Borrowing Costs

EconMatters's picture

Crude Oil Market: A Perfect Bear Storm Despite the Euro Pop





A confluence of factors is forming a perfect storm for the oil market to face some major headwinds for the next 5 years. 

 
Tyler Durden's picture

Update: Germany Just Said, You Know It, Nein; Eurobeggars Continue To Be Choosers;





Update: NEIN

  • GERMANY WON'T ACCEPT NEW ANTI-CRISIS INSTRUMENTS - GERMAN SOURCE *DJ 

Maybe the Italian football team should have bent over just a little.

* * *

Today's edition of the Eurosummit is over. There was some news, however, as always happens, there is a twist:

  • EU LEADERS HAVE AGREED A GROWTH PACKAGE OF 120 BLN EUROS BUT  ITALY AND SPAIN NOT PREPARED TO SIGN OFF ON IT - EU OFFICIALS - *DJ
  • ITALY WON'T SIGN ONTO GROWTH PACT UNTIL BOND BUYING DEAL

In other words, beggars continue to be choosers, as Italy and Spain will not agree on getting aid (!) until Germany relents on buying their bonds. There was a reason why in the summer of 2011 we said that as the Game Theory equilibrium shifts to defection, he who defects first, defects best. Well, Greece is now leaps and bounds ahead of everyone as the global ponzi unravels. And so the posturing for second place is now on. We can't wait for the official German response, to both this, and to the loss by Italy in Euro2012.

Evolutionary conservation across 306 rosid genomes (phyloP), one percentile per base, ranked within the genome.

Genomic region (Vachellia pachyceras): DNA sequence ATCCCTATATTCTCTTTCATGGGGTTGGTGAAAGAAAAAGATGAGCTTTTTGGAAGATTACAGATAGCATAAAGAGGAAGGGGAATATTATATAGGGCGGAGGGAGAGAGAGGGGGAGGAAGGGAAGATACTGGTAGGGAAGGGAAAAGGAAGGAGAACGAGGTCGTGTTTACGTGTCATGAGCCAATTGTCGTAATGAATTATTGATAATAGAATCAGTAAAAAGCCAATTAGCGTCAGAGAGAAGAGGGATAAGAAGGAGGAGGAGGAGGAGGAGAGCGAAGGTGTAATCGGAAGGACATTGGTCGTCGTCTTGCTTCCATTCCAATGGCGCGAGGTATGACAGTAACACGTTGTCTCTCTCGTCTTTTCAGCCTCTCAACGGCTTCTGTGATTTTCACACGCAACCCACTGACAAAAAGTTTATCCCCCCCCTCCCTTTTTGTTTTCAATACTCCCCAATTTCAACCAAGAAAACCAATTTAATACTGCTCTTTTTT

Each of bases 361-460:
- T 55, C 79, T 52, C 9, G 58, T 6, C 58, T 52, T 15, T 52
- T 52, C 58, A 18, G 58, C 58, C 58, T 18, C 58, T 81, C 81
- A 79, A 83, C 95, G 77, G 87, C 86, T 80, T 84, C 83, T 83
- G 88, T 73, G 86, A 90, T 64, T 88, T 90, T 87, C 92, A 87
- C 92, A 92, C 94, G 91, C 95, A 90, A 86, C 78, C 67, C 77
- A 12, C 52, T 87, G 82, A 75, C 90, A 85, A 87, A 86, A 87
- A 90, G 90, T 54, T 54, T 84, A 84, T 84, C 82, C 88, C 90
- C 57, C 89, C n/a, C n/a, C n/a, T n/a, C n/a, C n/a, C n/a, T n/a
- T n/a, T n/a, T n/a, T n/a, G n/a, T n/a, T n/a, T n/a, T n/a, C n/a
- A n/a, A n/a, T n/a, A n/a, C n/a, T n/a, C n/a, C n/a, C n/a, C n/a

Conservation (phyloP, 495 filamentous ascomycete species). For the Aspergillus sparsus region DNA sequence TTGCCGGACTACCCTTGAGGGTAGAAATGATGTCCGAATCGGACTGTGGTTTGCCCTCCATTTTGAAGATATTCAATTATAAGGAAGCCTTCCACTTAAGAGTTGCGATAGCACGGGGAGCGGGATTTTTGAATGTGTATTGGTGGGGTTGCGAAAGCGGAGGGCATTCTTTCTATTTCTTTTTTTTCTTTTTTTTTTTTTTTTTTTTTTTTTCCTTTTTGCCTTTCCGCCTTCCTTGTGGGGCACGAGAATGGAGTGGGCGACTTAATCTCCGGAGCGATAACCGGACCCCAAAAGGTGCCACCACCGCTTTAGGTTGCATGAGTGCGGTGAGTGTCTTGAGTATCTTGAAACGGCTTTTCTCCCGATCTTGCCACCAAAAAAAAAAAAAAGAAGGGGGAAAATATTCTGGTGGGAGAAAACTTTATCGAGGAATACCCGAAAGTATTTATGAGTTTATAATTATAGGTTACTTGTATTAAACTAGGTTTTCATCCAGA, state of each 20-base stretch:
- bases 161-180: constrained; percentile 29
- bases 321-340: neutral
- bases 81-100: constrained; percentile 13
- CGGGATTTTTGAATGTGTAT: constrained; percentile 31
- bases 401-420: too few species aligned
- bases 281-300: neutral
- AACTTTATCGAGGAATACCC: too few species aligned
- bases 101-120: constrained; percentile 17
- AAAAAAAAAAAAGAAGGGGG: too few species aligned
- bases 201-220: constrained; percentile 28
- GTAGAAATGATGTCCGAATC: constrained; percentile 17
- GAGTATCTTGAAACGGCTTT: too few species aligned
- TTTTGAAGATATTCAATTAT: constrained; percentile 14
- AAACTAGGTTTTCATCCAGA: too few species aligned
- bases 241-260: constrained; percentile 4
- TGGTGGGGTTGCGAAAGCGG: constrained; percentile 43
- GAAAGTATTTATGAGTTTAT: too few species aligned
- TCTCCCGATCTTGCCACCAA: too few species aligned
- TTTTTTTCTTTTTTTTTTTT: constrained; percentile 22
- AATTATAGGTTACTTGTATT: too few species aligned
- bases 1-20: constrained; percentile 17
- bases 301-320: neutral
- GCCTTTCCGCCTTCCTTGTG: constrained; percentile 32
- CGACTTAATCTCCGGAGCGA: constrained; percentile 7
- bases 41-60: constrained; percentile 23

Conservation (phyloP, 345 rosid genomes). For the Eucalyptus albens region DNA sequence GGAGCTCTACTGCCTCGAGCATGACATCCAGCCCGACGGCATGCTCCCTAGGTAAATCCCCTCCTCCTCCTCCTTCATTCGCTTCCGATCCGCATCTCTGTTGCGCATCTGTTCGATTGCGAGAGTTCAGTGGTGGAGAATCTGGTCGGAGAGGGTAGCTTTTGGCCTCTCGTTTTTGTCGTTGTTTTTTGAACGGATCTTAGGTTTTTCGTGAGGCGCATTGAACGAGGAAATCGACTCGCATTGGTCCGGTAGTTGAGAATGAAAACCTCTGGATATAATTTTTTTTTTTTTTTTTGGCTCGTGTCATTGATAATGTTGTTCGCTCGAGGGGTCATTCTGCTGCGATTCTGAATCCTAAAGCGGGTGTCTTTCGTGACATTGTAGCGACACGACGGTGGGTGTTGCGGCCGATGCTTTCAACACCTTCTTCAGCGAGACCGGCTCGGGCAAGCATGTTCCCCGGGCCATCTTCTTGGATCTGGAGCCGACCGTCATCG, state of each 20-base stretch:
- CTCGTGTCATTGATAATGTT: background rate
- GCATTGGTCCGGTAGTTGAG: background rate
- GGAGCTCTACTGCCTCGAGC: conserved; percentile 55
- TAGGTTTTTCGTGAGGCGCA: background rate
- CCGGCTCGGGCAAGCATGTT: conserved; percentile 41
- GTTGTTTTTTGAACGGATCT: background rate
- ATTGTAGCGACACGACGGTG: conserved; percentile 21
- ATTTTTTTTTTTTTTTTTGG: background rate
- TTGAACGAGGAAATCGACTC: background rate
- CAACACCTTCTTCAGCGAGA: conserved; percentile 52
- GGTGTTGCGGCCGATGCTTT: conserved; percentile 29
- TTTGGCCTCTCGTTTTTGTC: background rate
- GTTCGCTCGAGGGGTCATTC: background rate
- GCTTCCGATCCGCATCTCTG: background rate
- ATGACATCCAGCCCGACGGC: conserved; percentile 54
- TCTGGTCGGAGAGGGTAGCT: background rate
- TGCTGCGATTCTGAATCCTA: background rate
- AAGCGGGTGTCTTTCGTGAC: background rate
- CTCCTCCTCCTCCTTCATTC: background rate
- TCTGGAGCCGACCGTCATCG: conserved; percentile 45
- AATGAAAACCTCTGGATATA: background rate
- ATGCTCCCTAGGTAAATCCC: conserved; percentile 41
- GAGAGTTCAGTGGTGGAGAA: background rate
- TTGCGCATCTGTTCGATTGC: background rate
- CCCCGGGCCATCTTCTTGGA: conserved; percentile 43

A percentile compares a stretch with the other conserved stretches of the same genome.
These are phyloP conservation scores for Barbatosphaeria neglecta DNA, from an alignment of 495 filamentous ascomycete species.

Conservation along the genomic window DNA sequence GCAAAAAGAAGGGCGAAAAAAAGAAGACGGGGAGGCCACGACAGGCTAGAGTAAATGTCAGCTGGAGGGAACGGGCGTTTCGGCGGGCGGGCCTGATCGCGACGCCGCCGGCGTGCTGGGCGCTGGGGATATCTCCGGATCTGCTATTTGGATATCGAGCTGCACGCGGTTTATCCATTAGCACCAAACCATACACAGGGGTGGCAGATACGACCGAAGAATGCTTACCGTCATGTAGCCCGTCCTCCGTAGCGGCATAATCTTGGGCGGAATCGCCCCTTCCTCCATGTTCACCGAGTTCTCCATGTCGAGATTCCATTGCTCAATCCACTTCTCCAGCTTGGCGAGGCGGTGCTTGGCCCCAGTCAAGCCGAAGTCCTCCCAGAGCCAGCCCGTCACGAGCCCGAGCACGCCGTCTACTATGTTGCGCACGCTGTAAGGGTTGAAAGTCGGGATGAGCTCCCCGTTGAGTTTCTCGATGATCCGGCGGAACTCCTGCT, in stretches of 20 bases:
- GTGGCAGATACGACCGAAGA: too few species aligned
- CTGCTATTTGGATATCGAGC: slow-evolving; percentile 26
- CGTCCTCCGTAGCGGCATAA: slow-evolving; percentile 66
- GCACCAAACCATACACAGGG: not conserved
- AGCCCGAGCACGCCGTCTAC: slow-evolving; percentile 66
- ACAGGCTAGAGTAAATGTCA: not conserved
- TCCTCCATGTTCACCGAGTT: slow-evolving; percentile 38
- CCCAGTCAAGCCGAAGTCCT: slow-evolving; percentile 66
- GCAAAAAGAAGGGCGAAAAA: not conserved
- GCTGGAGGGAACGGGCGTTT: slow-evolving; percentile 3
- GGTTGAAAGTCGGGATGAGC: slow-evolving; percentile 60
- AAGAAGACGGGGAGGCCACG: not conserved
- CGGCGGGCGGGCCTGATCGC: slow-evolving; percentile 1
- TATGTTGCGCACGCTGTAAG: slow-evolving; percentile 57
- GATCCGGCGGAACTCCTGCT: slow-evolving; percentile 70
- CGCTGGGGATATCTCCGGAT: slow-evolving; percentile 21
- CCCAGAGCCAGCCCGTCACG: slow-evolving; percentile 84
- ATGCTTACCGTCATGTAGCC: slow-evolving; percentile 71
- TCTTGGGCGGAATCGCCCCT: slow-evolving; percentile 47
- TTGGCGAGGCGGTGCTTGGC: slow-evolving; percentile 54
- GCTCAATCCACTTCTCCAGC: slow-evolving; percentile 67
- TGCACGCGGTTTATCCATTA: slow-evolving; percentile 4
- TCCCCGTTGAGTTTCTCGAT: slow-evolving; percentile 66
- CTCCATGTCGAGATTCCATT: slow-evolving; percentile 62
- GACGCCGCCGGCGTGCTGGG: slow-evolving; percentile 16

Peak idiocy.

 
Tyler Durden's picture

Stocks Don't Even Need A Rumor To Surge Now





Stocks just surged over 1% off their lows on absolutely no news whatsoever. The Merkel news was minutes ago (and how is that in any way positive) and the JPM news is old and irrelevant... This is simply ridiculous... they are on their own from a cross-asset perspective and just touched yesterday's closing VWAP which feels very algo-exit-driven...

 
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Guest Post: Forget Broccoli





Americans are either celebrating or damning the Supreme Court’s 5-4 ruling that the individual mandate is constitutional. It is puzzling that the individual mandate to purchase healthcare might be deemed unconstitutional when the collective mandate to collect taxes to purchase next-to-everything (including both healthcare and broccoli) has been considered constitutional for the best part of a century. If America wants to overturn current legal norms America needs to elect different politicians. But with a greater and greater welfare-bound population, it seems inevitable that more and more Americans will vote themselves greater and greater quantities of free stuff. What’s stopping Congress from mandating that patriotic Americans with any spare cash dump it into government securities (or even flagging equities)? One day, Atlas may shrug. Until that day, Congress just acquired a powerful new funding tool.